by Matt Donadio

Oscillators can be created in software directly, using the “sine” function, or they can be calculated indirectly using several different iterative methods. We survey those methods here.


First, let’s assume that:

f = desired oscillator frequency
w = 2 pi f / Fs 
phi = initial phase
y = ouput array containing the oscillator signal

Real Oscillator

Now, creating a real oscillator in software is equivalent to sampling a sinusoid, so

for i = 0 to N
   y[n] = sin(w * i + phi)

is sufficient. This isn’t very efficient, though, because we calculate a sine for each output point (though using a sine approximation can speed things up a little.)

Another way is to use the following recurrence relationship for sinusoids:

y[n] = a * y[n-1] - y[n-2], where a = 2 cos(w)

In pseudocode, it would look like:

a = 2 * cos(w)
y[0] = sin(phi)
y[1] = sin(w + phi)
for i = 2 to N
   y[n] = a * y[n-1] - y[n-2]

This has a problem, though. The recurrence relationship is a 2nd-order all-pole system with:

H(z) = 1 / (1 - a*z^-1 + z^-2)


a = 1
b = -2cos(w)
c = 1

into the standard quadradic equation solver:

x = (-b +/- sqrt(b*b - 4*a*c)) / 2a

we get

x = (2*cos(w) +/- sqrt(4*cos(w)*cos(w) - 4)) / 2
  = (2*cos(w) +/- 2*sqrt(cos(w)*cos(w) - 1)) / 2
  = cos(w) +/- sqrt(cos(w)*cos(w) - 1)
  = cos(w) +/- sqrt(-1 * (1 - cos(w)*cos(w)))
  = cos(w) +/- j*sqrt(1 - cos(w)*cos(w))
  = cos(w) +/- j*sqrt(sin(w)*sin(w))
  = cos(w) +/- j*sin(w)
  = e^+/-jw


H(z) = 1 / ((1 - e^jw * z^-1) * (1 - e^-jw * z^-1))

This has a pair of conjugate poles on the unit circle, and as a result, is nearly unstable. Despite this, the above approach tends to work well in practice, depending on the application, numerical representation, and precision used. ([Fre94] has an excellent discussion of this method.)

Complex Oscillator

For a complex (quadrature) oscillator, we can use the above method using cosine for the real arm and sine for the quadrature arm (you can actually generate both at the same time; see the Frerking for details). Another method is to view the problem as a rotating vector. We can create an initial vector and rotate is using a complex multiply for each point. You can derive this method from the cos(A + B) and sin(A + B) trig relationships.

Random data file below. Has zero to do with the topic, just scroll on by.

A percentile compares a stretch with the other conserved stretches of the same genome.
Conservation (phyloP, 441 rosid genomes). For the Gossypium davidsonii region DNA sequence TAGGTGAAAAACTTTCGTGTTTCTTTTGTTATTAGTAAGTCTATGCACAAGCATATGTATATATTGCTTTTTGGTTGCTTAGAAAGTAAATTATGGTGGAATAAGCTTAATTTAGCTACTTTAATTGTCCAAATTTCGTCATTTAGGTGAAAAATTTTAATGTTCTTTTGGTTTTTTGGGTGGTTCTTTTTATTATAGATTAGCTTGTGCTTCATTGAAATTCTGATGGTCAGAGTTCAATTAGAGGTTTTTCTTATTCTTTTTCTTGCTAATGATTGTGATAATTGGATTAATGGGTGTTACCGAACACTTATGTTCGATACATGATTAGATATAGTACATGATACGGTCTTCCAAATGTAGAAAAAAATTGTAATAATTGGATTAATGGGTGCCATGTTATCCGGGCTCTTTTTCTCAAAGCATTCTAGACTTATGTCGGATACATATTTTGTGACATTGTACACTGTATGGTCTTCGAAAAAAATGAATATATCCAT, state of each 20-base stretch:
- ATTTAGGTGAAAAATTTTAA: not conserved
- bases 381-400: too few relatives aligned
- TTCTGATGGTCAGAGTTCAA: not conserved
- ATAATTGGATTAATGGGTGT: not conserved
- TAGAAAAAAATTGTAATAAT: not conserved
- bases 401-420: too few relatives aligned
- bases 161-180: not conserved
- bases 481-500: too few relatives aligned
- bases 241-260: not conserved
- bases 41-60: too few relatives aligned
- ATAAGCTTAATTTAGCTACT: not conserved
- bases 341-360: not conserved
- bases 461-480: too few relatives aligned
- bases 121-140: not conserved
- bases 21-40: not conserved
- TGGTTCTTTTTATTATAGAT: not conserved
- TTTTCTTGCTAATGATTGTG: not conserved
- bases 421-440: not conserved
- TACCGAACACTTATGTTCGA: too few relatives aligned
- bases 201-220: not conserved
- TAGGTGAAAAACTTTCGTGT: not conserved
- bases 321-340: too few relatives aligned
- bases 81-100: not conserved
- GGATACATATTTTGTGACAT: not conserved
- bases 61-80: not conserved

dr = cos(w) /* dr,di are used to rotate the vector */
di = sin(w)
y[0].r = cos(phi) /* initial vector at phase phi */
y[0].i = sin(phi)
for i = 1 to N
   y[n].r = dr * y[n-1].r - di * y[n-1].i
   y[n].i = dr * y[n-1].i + di * y[n-1].r

This approach still suffers from stability problems, though. The new recurrence relationship is

y[n] = e^jw * y[n-1]


H(z) = 1 / (1 - e^jw * z^-1)

This system has a single pole on the unit circle and is unstable. In this case, we can deal with it. We know that the length of the vector is 1, so we can normalize each point as we create it. If we define the magnitude of y[n] as

|y[n]| = sqrt(y[n].r * y[n].r + y[n].i * y[n].i)

we can add

y[n].r = y[n].r / |y[n]| 
y[n].i = y[n].i / |y[n]|

inside of the “for” loop to normalize the magnitude of y[n]. We loose efficiency, though, because we calculate a square root for each point. However, if x is close to 1, then

   1 / sqrt(x) ~= (3 - x) / 2

Since the length of the rotating vector will always be close to 1 (it will only stray from 1 due to round-off error), we can use this relationship. We can change the AGC inside the for loop to

mag_sq = y[n].r * y[n].r + y[n].i * y[n].i
y[n].r=y[n].r * (3 - (mag_sq)) / 2
y[n].i=y[n].i * (3 - (mag_sq)) / 2

Another method for creating an oscillator is to use a lookup table. The key to understanding the lookup table approach is understanding the concept of the phase accumulator.

Let’s look at a sampled sinusoid

for i=0 to N
   y[n] = sin(w * i + phi)


sin(x) = sin(x + 2pi) = sin(x - 2pi)

we can write the sampled sinusoid as

for i = 0 to N
   y[n] = sin((w * i + phi) mod 2pi)

Since the variable “i” is monotonically increasing by 1 each iteration, we can rewrite this as

dw = phi
for i=0 to N
   y[n] = sin(dw mod 2pi)
   dw=dw + w

and again as

dw = phi
for i = 0 to N
   y[n] = sin(dw)
   dw =(dw + w) mod 2pi

Now, here is the key. A very easy way to do modulo addition is to use two’s complement math. So, if we make dw a two’s complement register, the mod 2pi is implicitly done, and we can also use it to index into a pre-calculated lookup table. If we have M bits, then the most negative number will represent -pi and the most positive number will represent pi (minus a smidge).

In practical applications, if we need N bits of phase resolution in the lookup table, we only use a table with 2 ^ N/4 entries and use the symmetrical properties of sine to choose the proper entry. We also usually use a phase accumulator, delta phase, and initial phase with M bits, and M > N. When we index into the lookup table we take N top bits of the phase accumulator (either round or truncate) as the index.


[Fre94] Digital Signal Processing in Communication Systems by Marvin E. Frerking